The average rate of adherence is higher for a single daily dose compared to patients taking multiple daily doses (14). Therefore, treatment team members should consider dosing frequency when developing medication regimens and attempt to limit the number of daily doses required. Another strategy is the use of electronic medication container caps for elderly HIV patients who may have difficulty opening regular bottles (44). These electronic vial caps serve as a reminder system by beeping whenever a dose should be administered. The patient is rewarded with an accurate record of when medication(s) was (were) last dispensed. Therefore, the development and implementation of reliable medication-product modifications should be a priority in improving patient adherence.

Another important component of adherence involves follow-up appointments with the provider and the healthcare team. Wait times are an important factor and influence patient adherence to medical appointments. The longer a patient has to wait to schedule a visit to be seen by the provider, the lower the rate of adherence among the HIV-patient population (45).

There is robust and consistent evidence that indicates simplifying scheduled medical appointments and dosage regimens improves adherence by reducing the frequency of daily dosages (44). This can result in decreased health care costs and better health outcomes for HIV patients. As stated previously, a strong level of respect and professionalism must be developed between the healthcare provider and the patient in order to create this environment. Different therapeutic options and the manner in which they can be adhered to must be considered and implemented jointly by patients and providers. Acknowledgement of the crucial role each plays in the plan is critical to the development of trusting and respectful relationships between healthcare providers and patients.

The Biomedical Theory to Explain Adherence

The biomedical perspective theory assumes patients to be passive recipients of instructions and recommendations provided by treatment team members. It also discusses alternative behaviors patients are not able to control, based on environmental and technical contingencies. Thus, it envisions the identification of a planned best-managed strategy to implement health behavior(s). A disease such as HIV involves biomedical causes, and the predominant focus of treatment is restoration of health. Adopting the current advancement of a newer drug regimen is preferred (19). Technical adherence strategies simplifythe regimen by simplifing packaging and improving dosage adherence among HIV patients. Such interventions are part of a biomedical model in which providers seek solutions for HIV patients. The biomedical model, therefore, assists in motivating the development of technological advances in enhancing scheduled medical appointments and daily medication routines (19,20). In summation, simplification of treatment options is interpreted as a logical and practical solution.


In summary, no single adherence approach can resolve the status of commitment to patient adherence levels. Factors impacting adherence levels, such as the therapeutic relationship between treatment team members and the patient, should be addressed in an ongoing and/or proactive way (13). Adherence success is based on tailoring interventions to a patient's unique characteristics, readiness to engage in care, and the outcome expected from the treatment.

Collaboration between treatment team members and patients is still the foundational core of success in improving adherence behaviors. Negotiation, collaboration, engagement, and participation all enhance opportunities for an ideal therapeutic approach that will assist HIV patients as they develop the skills needed to maintain their adherence equation. Such partnerships influence patient adherence at all levels, foster patient satisfaction, and create positive healthcare outcomes. Thus, all of these critical adherence elements can be linked to retention and improved health outcomes in the care of HIV-infected patients.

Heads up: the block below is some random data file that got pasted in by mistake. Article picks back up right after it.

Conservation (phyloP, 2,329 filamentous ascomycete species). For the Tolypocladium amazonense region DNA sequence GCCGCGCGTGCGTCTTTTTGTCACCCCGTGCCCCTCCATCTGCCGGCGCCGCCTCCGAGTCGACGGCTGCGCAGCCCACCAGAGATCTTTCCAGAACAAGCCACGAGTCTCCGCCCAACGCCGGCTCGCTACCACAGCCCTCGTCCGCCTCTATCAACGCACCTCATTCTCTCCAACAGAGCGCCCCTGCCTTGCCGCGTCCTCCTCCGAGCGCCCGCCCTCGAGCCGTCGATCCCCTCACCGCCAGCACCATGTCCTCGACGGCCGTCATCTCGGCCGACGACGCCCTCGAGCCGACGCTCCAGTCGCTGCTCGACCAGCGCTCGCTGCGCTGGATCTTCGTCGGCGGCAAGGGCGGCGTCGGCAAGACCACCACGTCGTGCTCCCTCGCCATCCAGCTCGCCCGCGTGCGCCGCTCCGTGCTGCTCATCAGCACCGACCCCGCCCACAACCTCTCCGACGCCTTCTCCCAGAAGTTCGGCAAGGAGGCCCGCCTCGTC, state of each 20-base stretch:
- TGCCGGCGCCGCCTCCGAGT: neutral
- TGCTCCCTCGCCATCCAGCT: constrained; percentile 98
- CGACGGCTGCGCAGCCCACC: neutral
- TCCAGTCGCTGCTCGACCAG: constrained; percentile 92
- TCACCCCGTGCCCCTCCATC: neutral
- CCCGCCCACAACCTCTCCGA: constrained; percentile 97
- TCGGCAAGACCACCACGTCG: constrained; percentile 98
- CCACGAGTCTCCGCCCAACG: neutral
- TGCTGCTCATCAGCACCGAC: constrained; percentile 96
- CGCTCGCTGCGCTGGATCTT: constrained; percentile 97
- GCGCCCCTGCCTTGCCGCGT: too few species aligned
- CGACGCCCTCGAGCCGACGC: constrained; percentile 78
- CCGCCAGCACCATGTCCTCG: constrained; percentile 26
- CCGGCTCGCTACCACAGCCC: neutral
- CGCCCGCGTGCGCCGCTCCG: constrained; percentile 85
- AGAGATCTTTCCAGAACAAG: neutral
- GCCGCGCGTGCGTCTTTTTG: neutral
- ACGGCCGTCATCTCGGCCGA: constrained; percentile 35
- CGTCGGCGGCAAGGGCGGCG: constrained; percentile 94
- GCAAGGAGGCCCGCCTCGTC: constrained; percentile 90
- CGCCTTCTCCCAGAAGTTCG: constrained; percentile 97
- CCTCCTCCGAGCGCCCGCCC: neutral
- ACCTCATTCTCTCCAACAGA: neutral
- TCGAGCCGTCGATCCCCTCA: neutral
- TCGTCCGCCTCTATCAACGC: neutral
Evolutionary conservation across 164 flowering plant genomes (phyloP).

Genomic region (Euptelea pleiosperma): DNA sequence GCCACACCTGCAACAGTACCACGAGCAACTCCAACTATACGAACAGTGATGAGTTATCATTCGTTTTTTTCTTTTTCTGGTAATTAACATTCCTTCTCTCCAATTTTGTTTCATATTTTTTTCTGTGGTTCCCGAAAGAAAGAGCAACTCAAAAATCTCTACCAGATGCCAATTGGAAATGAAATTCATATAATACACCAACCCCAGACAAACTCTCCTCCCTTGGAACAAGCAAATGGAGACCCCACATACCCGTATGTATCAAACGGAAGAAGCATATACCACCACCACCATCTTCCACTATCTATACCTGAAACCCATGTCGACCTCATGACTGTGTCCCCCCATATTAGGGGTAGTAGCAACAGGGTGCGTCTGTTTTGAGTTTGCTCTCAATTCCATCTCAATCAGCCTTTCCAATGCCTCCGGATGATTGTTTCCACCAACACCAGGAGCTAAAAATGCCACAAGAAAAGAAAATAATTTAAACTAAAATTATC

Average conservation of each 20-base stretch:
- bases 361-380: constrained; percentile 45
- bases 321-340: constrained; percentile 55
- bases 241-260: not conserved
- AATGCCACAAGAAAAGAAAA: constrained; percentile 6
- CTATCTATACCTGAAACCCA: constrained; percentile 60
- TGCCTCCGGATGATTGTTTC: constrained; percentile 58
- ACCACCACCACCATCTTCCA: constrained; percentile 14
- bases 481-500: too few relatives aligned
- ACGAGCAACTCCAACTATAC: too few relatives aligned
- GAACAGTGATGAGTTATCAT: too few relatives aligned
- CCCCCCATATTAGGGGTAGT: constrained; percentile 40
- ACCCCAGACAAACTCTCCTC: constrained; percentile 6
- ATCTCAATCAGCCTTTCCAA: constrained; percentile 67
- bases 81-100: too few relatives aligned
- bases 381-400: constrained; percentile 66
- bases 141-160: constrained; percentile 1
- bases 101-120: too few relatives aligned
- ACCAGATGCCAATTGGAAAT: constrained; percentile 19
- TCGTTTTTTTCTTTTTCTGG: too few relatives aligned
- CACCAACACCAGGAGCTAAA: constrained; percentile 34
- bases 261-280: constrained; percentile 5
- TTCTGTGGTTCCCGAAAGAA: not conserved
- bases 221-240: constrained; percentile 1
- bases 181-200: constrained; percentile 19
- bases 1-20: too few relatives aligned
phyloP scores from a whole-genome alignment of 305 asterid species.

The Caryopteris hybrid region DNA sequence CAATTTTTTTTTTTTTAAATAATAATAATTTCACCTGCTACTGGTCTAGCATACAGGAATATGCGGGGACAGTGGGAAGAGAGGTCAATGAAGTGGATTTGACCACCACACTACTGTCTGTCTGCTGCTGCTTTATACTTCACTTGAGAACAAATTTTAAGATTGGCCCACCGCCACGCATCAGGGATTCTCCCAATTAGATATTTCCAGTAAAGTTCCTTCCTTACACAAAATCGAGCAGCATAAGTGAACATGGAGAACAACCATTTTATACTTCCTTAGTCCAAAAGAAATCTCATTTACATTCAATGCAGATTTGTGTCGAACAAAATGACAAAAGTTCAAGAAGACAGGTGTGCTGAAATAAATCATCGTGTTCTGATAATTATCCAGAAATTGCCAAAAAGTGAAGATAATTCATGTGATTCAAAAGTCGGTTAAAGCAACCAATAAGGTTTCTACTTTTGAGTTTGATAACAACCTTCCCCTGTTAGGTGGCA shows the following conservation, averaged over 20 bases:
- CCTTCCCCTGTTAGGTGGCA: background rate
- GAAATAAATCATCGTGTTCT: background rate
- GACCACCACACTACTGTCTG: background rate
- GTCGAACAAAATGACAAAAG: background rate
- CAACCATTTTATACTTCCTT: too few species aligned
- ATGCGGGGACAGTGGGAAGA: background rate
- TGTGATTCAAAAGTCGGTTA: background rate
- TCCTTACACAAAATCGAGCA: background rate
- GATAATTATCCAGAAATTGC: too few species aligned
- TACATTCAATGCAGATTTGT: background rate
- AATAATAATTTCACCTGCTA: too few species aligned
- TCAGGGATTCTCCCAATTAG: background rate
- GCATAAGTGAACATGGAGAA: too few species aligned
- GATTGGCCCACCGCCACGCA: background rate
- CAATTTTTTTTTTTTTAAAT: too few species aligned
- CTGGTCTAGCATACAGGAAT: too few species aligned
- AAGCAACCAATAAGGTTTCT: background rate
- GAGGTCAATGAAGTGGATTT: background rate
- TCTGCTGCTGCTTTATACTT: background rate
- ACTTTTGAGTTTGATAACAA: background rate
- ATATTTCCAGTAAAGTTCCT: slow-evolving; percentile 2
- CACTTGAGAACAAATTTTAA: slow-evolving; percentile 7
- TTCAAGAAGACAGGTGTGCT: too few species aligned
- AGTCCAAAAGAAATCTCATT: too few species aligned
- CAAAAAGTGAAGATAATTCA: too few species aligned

Conventional interventions used to schedule medical appointments and reminders of daily medications, based on technical solutions, do not adequately explain the human situational thought processes. There is a need to present and utilize the components provided by the HPM before implementing such intervention(s). Adherence interventions such as reminders and incentives that stem from behavioral models are essential for non-adherent HIV patients who do not abide by their scheduled medical appointments and daily medications on a routine basis. It is unclear if educational, behavioral, biomedical and self-regulation models are more or less reliable in improving the level of adherence among HIV patients. Concentrated efforts to improve adherence can lead to a win-win solution in which healthcare providers, patients, and the community at large can all benefit. In order to effectively contribute to and validate the HPM, there is a need to promote and pursue further multidisciplinary, collaborative research that delves into the underlying issues of adherence as a cohesive team effort focused on improving healthcare for all HIV patients.


The paper contributes to advancement in the field by introducing the Health Promotion Model and describing its applicability to patient adherence behavior. The issue of adherence behavior in the HIV-infected population not only aligns with current research trends in United States (46), it also is the main research priority listed by the World Health Organization (9). Regardless of the types of HIV behavioral-related research topics, the HPM could still be appropriate as a foundation framework for interventions to address adherence. The challenge facing HIV patients has no simple solution in the area of behavioral change or adherence. The HPM can shed light on the processes underlying behavioral change. The theoretical model is essential for developing and implementing successful adherence interventions. More analysis is required to explore theory-based interventions in healthcare practices that are operative and developed based on a clear and relevant theoretical foundation. Finally, documentation shows that cohesive and dedicated teams of nurses spend the greatest amount of time with patients (10). To overcome adherence barriers and issues facing HIV patients with respect to daily medications and medical appointments , medical healthcare providers should be poised to assume a proactive role in promoting positive health habits over the long term through the Health Promotion Model.